WHITMAN — Town Administrator Frank Lynam has announced the funding total involved in the debt exclusion question on the Saturday, May 18 Town Election ballot. Polls are open from 9 a.m. to 5 p.m. in Town Hall for Whitman’s Town Election. Hanson votes from 10 a.m. to 5 p.m. at Hanson Middle School in its Town Election.
“Under the Proposition 2 ½ language, a debt exclusion doesn’t contain an amount,” Lynam said. “It only authorizes you to exclude what it takes to make a payment for that year.”
The fiscal 2020 payment on the debt for the police station construction and renovations to Town Hall and the fire station, which is being decided Saturday, is $687,025. A yes vote will authorize the town to raise that amount.
Lynam said the figure represents a tax increase of $129.15 on a median house value of $307,500 — or an average of $10.76 per month.
“It will enable us to address the capital needs we had to leave on the table at our Town Meeting last week,” he said. With the debt exclusion making that debt payment the following funds could be freed up within the levy limit: $329,000 in vehicle purchases; $240,000 in road work; $268,000 in building repairs and $135,800 in security provisions for all of the schools. While that totals more than the $687,025 it provides an opportunity to begin prioritizing the funding of those needs, according to Lynam.
“That money, although on a declining basis, will be available each year, to commit to capital or to reserves as the case may be,” he said. “The override will do much more to correct it, but that’s not what’s happening next week.”
Selectmen Chairman Dr. Carl Kowalski also reviewed the Community Assessment Survey process and how a report on the results are being written up in a report the town will use in future budget planning.
“We placed ourselves in a precarious position this year where we would probably need a heavy override this year,” Kowalski said about funding directed to the school budget at last year’s Town Meeting. “What we did to respond to that was that, in the summer months, we received help from Bridgewater State University to compile a community survey … to lay the foundation for a strategic plan.” He added that the strategic plan would only be as useful as the statement of values the town possesses.“The reason for that community survey was not really to determine how we were going to pay for what we would like to be, it was to give a foundation for what we would like to be,” Kowalski said.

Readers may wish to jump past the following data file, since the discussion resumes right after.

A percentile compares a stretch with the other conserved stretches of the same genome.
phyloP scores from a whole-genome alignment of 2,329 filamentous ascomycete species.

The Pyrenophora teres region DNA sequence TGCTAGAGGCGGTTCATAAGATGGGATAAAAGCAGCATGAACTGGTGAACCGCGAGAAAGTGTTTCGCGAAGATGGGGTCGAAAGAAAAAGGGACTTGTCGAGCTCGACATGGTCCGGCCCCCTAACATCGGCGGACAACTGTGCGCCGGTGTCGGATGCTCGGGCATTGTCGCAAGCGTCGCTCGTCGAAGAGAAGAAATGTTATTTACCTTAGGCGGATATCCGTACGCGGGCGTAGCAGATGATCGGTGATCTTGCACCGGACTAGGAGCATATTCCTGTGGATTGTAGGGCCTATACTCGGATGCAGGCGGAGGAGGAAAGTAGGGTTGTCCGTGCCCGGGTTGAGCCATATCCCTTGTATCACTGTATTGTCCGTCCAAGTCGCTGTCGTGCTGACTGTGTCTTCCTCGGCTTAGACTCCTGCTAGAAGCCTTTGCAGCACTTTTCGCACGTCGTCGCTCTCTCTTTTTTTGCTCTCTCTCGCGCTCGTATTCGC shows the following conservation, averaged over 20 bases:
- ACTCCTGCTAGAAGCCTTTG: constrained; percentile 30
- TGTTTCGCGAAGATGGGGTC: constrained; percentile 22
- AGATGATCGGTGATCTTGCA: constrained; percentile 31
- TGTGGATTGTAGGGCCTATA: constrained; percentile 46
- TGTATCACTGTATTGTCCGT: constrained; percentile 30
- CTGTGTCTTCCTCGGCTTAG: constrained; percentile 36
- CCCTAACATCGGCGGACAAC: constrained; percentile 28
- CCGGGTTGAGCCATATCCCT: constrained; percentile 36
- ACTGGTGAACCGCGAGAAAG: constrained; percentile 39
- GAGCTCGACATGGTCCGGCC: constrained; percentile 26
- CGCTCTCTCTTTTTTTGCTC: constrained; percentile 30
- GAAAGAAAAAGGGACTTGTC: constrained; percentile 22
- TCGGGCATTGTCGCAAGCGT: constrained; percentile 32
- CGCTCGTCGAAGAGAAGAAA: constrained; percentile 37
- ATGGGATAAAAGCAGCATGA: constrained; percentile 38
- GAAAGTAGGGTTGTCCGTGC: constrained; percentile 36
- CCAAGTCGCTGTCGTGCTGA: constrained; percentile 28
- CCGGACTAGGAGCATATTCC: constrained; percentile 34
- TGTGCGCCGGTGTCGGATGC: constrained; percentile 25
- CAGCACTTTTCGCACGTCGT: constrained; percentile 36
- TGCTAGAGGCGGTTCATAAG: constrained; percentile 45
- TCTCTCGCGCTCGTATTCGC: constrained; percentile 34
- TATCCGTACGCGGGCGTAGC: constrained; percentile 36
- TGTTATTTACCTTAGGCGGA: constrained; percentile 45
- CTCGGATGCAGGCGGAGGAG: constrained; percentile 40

The town has also contracted with the Collins Center at UMass, Boston to draft a capital plan, a draft of which as already been received and sent back for additional work.
“Right before Town Meeting we had a decision to make about what to put on the ballot for the May 18 Town Election, whether it would be a debt exclusion that deals with the debt for the police station and the repairs to the Town Hall and the fire station, a sizeable Proposition 2 ½ override, primarily to deal with the increase in the schools needed in order to do level-service, to do one or either or to do both,” Kowalski said.
Kowalski said the debt exclusion, while not what he had envisioned, made sense so that more discussion and explanation of the override — now planned for October — can be held, to involve more people in its construction and explain the need to residents.
“It’s critical that that override be successful,” Kowalski said. “It’s a place that we need to be [in], a place that’s going to mean and awful lot of work over the summer and early fall.”
Assistant Town Administrator Lisa Green and Lightsmart representative George Woodbury explained a wiring problem discovered in streetlights after they had been purchased from National Grid.
A former DPW Director in Lexington, Woodbury wrote the state law that permits towns to buy streetlights from utilities. Whitman’s annual streetlight bill had been $143,000 to $145,000 per year. Purchasing the lights is expected to save the town about $55,000 a year, increasing to more than $100,000 per year with the change over to LED lights. But the wiring problem — underground-rated wires that do not stand up to UV rays were installed by Eastern Utilities Associates and sold to New England Electric Energy Services in 1999, which were bought by National Grid in 2000. National Grid maintains that the streetlights have been sold to the town “as is” when they were confronted by the now-disintegrating wires.
Woodbury said a case taken to the Public Utility Control Commission would take two years to win; right now the MAPC would help the town pay 30 percent of the replacement cost right now. He “leaned on” National Grid, suggesting a dimmer control for which the company could obtain state funding worth another $8,000. Another $27,000 could be saved based on the timing of the light purchase, according to Woodbury, and a lower installation cost for the wiring has been negotiated. The net result would be that most of the cost to replace the wiring would be covered.
Selectmen supported the move.